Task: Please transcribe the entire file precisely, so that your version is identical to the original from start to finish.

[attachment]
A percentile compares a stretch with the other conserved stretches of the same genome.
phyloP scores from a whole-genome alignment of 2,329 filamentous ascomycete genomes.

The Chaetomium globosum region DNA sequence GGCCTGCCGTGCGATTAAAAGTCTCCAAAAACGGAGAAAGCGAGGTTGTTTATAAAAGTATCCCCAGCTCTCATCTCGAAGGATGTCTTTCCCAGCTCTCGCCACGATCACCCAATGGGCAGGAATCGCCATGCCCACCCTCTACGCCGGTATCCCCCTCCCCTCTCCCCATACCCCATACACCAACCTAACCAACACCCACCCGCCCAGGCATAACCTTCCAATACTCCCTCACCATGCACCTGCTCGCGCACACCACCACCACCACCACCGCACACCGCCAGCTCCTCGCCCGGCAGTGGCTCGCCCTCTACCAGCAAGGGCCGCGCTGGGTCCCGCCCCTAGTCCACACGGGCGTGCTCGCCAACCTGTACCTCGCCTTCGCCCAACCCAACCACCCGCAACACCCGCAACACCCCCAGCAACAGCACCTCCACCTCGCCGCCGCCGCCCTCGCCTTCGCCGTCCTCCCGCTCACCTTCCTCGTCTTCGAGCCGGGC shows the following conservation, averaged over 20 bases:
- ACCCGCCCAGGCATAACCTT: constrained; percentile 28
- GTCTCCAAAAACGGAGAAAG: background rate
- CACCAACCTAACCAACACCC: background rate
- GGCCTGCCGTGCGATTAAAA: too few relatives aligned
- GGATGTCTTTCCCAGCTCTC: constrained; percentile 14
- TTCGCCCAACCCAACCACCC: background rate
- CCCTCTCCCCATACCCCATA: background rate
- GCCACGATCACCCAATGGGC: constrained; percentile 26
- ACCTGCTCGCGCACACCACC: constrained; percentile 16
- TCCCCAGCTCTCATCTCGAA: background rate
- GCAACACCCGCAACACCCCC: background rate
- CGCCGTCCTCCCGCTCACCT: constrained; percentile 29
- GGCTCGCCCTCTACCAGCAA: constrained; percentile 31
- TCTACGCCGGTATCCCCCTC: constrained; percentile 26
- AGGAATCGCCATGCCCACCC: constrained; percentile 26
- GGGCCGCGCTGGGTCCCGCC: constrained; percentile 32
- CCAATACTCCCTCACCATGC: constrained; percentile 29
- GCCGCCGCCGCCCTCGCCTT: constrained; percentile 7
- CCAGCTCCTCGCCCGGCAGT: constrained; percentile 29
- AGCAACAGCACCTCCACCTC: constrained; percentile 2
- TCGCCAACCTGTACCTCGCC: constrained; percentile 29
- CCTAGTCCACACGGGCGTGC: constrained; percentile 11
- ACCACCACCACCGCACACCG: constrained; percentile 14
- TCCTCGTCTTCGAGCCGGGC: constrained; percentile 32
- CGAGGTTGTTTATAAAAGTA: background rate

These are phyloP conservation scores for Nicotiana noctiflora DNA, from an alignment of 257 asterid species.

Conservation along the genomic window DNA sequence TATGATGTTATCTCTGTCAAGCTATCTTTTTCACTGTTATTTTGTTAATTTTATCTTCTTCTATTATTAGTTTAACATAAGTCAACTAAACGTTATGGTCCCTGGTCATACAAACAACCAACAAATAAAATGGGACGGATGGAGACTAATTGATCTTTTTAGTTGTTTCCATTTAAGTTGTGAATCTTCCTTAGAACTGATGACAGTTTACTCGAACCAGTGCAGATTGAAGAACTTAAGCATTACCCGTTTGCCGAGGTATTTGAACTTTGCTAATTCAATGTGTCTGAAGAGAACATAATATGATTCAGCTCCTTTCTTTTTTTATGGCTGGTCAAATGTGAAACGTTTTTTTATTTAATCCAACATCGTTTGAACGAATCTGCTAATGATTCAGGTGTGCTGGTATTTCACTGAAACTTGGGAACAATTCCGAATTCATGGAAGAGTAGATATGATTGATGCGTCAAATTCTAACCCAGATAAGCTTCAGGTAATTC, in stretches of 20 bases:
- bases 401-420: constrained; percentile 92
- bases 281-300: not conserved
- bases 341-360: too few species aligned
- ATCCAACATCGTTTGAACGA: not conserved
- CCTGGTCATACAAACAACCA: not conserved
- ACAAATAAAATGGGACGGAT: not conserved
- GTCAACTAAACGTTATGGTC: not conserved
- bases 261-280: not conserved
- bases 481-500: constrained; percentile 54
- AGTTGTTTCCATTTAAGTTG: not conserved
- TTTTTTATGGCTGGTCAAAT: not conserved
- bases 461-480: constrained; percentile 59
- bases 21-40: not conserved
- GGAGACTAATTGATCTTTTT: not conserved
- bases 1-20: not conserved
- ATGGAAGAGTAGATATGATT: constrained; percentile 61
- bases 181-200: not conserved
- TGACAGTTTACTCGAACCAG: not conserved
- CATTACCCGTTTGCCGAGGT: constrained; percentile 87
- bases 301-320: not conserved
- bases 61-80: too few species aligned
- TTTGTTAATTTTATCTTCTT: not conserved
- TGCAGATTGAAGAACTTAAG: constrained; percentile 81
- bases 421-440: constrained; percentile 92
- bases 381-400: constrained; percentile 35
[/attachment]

A percentile compares a stretch with the other conserved stretches of the same genome.
phyloP scores from a whole-genome alignment of 2,329 filamentous ascomycete genomes.

The Chaetomium globosum region DNA sequence GGCCTGCCGTGCGATTAAAAGTCTCCAAAAACGGAGAAAGCGAGGTTGTTTATAAAAGTATCCCCAGCTCTCATCTCGAAGGATGTCTTTCCCAGCTCTCGCCACGATCACCCAATGGGCAGGAATCGCCATGCCCACCCTCTACGCCGGTATCCCCCTCCCCTCTCCCCATACCCCATACACCAACCTAACCAACACCCACCCGCCCAGGCATAACCTTCCAATACTCCCTCACCATGCACCTGCTCGCGCACACCACCACCACCACCACCGCACACCGCCAGCTCCTCGCCCGGCAGTGGCTCGCCCTCTACCAGCAAGGGCCGCGCTGGGTCCCGCCCCTAGTCCACACGGGCGTGCTCGCCAACCTGTACCTCGCCTTCGCCCAACCCAACCACCCGCAACACCCGCAACACCCCCAGCAACAGCACCTCCACCTCGCCGCCGCCGCCCTCGCCTTCGCCGTCCTCCCGCTCACCTTCCTCGTCTTCGAGCCGGGC shows the following conservation, averaged over 20 bases:
- ACCCGCCCAGGCATAACCTT: constrained; percentile 28
- GTCTCCAAAAACGGAGAAAG: background rate
- CACCAACCTAACCAACACCC: background rate
- GGCCTGCCGTGCGATTAAAA: too few relatives aligned
- GGATGTCTTTCCCAGCTCTC: constrained; percentile 14
- TTCGCCCAACCCAACCACCC: background rate
- CCCTCTCCCCATACCCCATA: background rate
- GCCACGATCACCCAATGGGC: constrained; percentile 26
- ACCTGCTCGCGCACACCACC: constrained; percentile 16
- TCCCCAGCTCTCATCTCGAA: background rate
- GCAACACCCGCAACACCCCC: background rate
- CGCCGTCCTCCCGCTCACCT: constrained; percentile 29
- GGCTCGCCCTCTACCAGCAA: constrained; percentile 31
- TCTACGCCGGTATCCCCCTC: constrained; percentile 26
- AGGAATCGCCATGCCCACCC: constrained; percentile 26
- GGGCCGCGCTGGGTCCCGCC: constrained; percentile 32
- CCAATACTCCCTCACCATGC: constrained; percentile 29
- GCCGCCGCCGCCCTCGCCTT: constrained; percentile 7
- CCAGCTCCTCGCCCGGCAGT: constrained; percentile 29
- AGCAACAGCACCTCCACCTC: constrained; percentile 2
- TCGCCAACCTGTACCTCGCC: constrained; percentile 29
- CCTAGTCCACACGGGCGTGC: constrained; percentile 11
- ACCACCACCACCGCACACCG: constrained; percentile 14
- TCCTCGTCTTCGAGCCGGGC: constrained; percentile 32
- CGAGGTTGTTTATAAAAGTA: background rate

These are phyloP conservation scores for Nicotiana noctiflora DNA, from an alignment of 257 asterid species.

Conservation along the genomic window DNA sequence TATGATGTTATCTCTGTCAAGCTATCTTTTTCACTGTTATTTTGTTAATTTTATCTTCTTCTATTATTAGTTTAACATAAGTCAACTAAACGTTATGGTCCCTGGTCATACAAACAACCAACAAATAAAATGGGACGGATGGAGACTAATTGATCTTTTTAGTTGTTTCCATTTAAGTTGTGAATCTTCCTTAGAACTGATGACAGTTTACTCGAACCAGTGCAGATTGAAGAACTTAAGCATTACCCGTTTGCCGAGGTATTTGAACTTTGCTAATTCAATGTGTCTGAAGAGAACATAATATGATTCAGCTCCTTTCTTTTTTTATGGCTGGTCAAATGTGAAACGTTTTTTTATTTAATCCAACATCGTTTGAACGAATCTGCTAATGATTCAGGTGTGCTGGTATTTCACTGAAACTTGGGAACAATTCCGAATTCATGGAAGAGTAGATATGATTGATGCGTCAAATTCTAACCCAGATAAGCTTCAGGTAATTC, in stretches of 20 bases:
- bases 401-420: constrained; percentile 92
- bases 281-300: not conserved
- bases 341-360: too few species aligned
- ATCCAACATCGTTTGAACGA: not conserved
- CCTGGTCATACAAACAACCA: not conserved
- ACAAATAAAATGGGACGGAT: not conserved
- GTCAACTAAACGTTATGGTC: not conserved
- bases 261-280: not conserved
- bases 481-500: constrained; percentile 54
- AGTTGTTTCCATTTAAGTTG: not conserved
- TTTTTTATGGCTGGTCAAAT: not conserved
- bases 461-480: constrained; percentile 59
- bases 21-40: not conserved
- GGAGACTAATTGATCTTTTT: not conserved
- bases 1-20: not conserved
- ATGGAAGAGTAGATATGATT: constrained; percentile 61
- bases 181-200: not conserved
- TGACAGTTTACTCGAACCAG: not conserved
- CATTACCCGTTTGCCGAGGT: constrained; percentile 87
- bases 301-320: not conserved
- bases 61-80: too few species aligned
- TTTGTTAATTTTATCTTCTT: not conserved
- TGCAGATTGAAGAACTTAAG: constrained; percentile 81
- bases 421-440: constrained; percentile 92
- bases 381-400: constrained; percentile 35